One of my favorite flute warmups is “Flexibility–I (after Sousseman)” from Trevor Wye’s Tone book. (Just buy the whole omnibus edition and thank me later.) This exercise is value-packed and meticulously thought out, and leads inevitably to some fundamental truths about flute playing.
The exercise is slurred arpeggiated figures, like this:
As you might expect, the figure gradually expands to larger intervals and notes in the third octave. It’s challenging to make the intervals smooth and accurate, but especially so if your approach to flute tone production is based on unclear or faulty pedagogical concepts. Wye provides some very crucial advice that is key to getting the most out of the etude, and to developing a solid approach to tone production.
Wye suggests first playing the etude omitting the highest notes, and dynamically shaping the figures as follows:
The forte dynamic on the lowest notes demands a low, open voicing and strong breath support, feeding into an aperture that is “focused” (small). The dynamic shape, stretched mostly across a single note (B-flat here), also requires the aperture to be agile and flexible, opening slightly for the loudest notes and closing slightly as the volume decreases.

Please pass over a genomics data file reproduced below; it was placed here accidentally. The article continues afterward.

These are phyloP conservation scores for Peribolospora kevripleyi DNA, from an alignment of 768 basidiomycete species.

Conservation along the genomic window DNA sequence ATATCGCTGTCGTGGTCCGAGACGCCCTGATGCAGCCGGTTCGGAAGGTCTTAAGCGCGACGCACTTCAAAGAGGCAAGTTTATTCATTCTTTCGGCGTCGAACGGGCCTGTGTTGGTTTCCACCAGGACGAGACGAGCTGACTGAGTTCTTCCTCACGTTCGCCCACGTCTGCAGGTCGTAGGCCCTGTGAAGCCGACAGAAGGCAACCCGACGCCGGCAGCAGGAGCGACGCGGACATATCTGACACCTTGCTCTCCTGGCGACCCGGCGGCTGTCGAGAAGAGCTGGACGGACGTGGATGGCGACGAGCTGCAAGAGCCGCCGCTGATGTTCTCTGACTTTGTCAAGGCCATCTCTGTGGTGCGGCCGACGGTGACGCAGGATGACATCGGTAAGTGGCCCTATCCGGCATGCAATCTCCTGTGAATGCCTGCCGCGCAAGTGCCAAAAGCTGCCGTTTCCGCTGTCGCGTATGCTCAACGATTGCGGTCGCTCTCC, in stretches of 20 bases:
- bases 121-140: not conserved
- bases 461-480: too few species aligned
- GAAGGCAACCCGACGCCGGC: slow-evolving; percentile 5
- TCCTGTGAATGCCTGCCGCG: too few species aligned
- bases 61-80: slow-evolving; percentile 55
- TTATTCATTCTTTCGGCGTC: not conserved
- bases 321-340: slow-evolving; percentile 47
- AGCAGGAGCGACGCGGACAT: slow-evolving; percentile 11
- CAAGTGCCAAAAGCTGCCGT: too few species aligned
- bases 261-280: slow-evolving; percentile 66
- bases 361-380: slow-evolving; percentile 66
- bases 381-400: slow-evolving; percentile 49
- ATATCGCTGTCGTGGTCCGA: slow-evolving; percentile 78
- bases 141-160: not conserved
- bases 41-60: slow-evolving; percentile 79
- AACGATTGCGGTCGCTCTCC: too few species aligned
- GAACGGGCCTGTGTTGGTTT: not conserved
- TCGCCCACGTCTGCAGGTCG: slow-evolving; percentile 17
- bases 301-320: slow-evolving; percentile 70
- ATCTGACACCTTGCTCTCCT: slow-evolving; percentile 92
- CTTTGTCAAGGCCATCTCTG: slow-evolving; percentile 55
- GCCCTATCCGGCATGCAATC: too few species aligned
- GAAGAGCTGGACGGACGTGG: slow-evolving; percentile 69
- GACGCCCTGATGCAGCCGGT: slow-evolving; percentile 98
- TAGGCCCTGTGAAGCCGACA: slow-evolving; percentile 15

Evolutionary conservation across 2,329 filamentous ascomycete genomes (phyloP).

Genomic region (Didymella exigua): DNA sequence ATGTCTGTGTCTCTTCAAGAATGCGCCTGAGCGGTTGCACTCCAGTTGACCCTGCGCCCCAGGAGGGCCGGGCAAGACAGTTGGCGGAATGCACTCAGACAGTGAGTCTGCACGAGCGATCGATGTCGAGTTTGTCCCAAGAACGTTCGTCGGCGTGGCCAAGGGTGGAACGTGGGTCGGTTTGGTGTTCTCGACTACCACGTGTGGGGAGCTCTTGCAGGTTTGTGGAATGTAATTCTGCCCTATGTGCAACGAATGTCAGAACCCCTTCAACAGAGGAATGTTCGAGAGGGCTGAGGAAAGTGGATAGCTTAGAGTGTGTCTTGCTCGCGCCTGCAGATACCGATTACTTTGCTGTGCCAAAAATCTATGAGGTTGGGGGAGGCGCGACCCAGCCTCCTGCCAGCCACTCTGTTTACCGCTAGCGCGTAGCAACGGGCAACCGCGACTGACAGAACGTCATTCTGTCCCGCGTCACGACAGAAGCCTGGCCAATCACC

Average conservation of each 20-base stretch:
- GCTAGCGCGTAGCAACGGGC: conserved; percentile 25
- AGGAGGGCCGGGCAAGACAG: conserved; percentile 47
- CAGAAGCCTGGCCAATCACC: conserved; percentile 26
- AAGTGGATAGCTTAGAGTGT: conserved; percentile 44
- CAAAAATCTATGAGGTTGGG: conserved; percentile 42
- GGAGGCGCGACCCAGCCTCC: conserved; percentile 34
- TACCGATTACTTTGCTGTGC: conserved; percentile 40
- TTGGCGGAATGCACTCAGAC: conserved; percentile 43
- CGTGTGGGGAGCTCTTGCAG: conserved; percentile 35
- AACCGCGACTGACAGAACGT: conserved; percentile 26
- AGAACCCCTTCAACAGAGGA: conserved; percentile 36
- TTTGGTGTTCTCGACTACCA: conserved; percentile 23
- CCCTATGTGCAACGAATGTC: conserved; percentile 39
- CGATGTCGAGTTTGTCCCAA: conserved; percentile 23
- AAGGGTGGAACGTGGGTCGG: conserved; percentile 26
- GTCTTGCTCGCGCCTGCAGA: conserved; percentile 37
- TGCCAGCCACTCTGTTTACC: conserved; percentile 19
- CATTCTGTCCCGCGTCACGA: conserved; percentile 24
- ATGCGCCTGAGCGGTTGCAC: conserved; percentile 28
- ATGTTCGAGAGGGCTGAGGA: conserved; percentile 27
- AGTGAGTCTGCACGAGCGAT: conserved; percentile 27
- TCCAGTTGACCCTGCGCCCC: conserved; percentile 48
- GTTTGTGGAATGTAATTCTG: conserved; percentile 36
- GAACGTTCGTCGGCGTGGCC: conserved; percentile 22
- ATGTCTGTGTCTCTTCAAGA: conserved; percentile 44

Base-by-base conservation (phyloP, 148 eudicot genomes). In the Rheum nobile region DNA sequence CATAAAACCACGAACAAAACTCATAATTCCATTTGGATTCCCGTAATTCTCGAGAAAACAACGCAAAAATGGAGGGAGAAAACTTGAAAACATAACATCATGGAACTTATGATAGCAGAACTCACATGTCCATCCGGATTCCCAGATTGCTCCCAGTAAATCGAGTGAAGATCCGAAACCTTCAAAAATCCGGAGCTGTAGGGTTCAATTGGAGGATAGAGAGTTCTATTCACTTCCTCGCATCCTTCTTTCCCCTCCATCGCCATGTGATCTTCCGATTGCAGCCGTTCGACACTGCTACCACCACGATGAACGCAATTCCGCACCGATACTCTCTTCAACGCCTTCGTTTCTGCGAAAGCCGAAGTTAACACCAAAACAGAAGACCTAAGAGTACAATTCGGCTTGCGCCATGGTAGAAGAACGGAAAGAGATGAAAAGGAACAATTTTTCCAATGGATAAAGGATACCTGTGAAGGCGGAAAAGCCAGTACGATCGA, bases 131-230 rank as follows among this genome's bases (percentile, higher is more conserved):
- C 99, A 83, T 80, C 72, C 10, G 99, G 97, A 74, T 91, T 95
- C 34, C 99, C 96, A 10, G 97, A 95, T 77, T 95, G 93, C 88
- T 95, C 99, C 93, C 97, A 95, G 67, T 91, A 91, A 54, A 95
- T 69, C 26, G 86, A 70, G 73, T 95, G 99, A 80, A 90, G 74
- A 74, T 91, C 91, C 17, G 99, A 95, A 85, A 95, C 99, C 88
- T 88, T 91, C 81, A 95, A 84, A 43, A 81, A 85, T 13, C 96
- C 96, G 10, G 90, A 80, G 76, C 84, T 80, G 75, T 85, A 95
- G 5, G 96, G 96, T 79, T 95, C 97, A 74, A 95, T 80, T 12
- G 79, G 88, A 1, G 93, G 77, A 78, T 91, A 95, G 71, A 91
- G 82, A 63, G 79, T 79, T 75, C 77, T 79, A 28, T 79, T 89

The next step is to “work up” to the high note, “so that it sounds softly, but not flat:”
There is a lot going on here. The aperture has to continue to move flexibly in order to produce the dynamic effect. Voicing has to be low and open to make the low notes full and responsive. Breath support has to remain powerful and steady to keep the pitch buoyed up. And something has to happen to produce the register change.
Many flute teachers suggest making the aperture smaller to achieve the higher registers, but this ties register to dynamics—the larger aperture makes the low notes loud, and the small aperture makes the high notes soft. Others suggest something like increasing air pressure or using “faster” air. This can be accomplished by increasing breath support and/or by using a higher voicing; changing these has a destabilizing and register-bound effect on pitch and tone. It also creates the opposite dynamic problem from aperture-based register changes: the higher notes are always loud, and the low notes are always soft.
The most effective approach is to allow the embouchure to push forward for notes in the upper registers, and to relax back for lower registers. This allows breath support, voicing, and aperture to function separately, and intonation, tone, and dynamics to be manipulated independently. The Wye exercise demands all of this from the flutist.
This is a great exercise to incorporate into a daily warmup. I especially like it for its coverage of several flute tone production concepts, since doubling on several instruments means I don’t have as much time to devote to the flute as I would like. Work on it slowly and deliberately—as Mr. Wye points out, “this may take time.”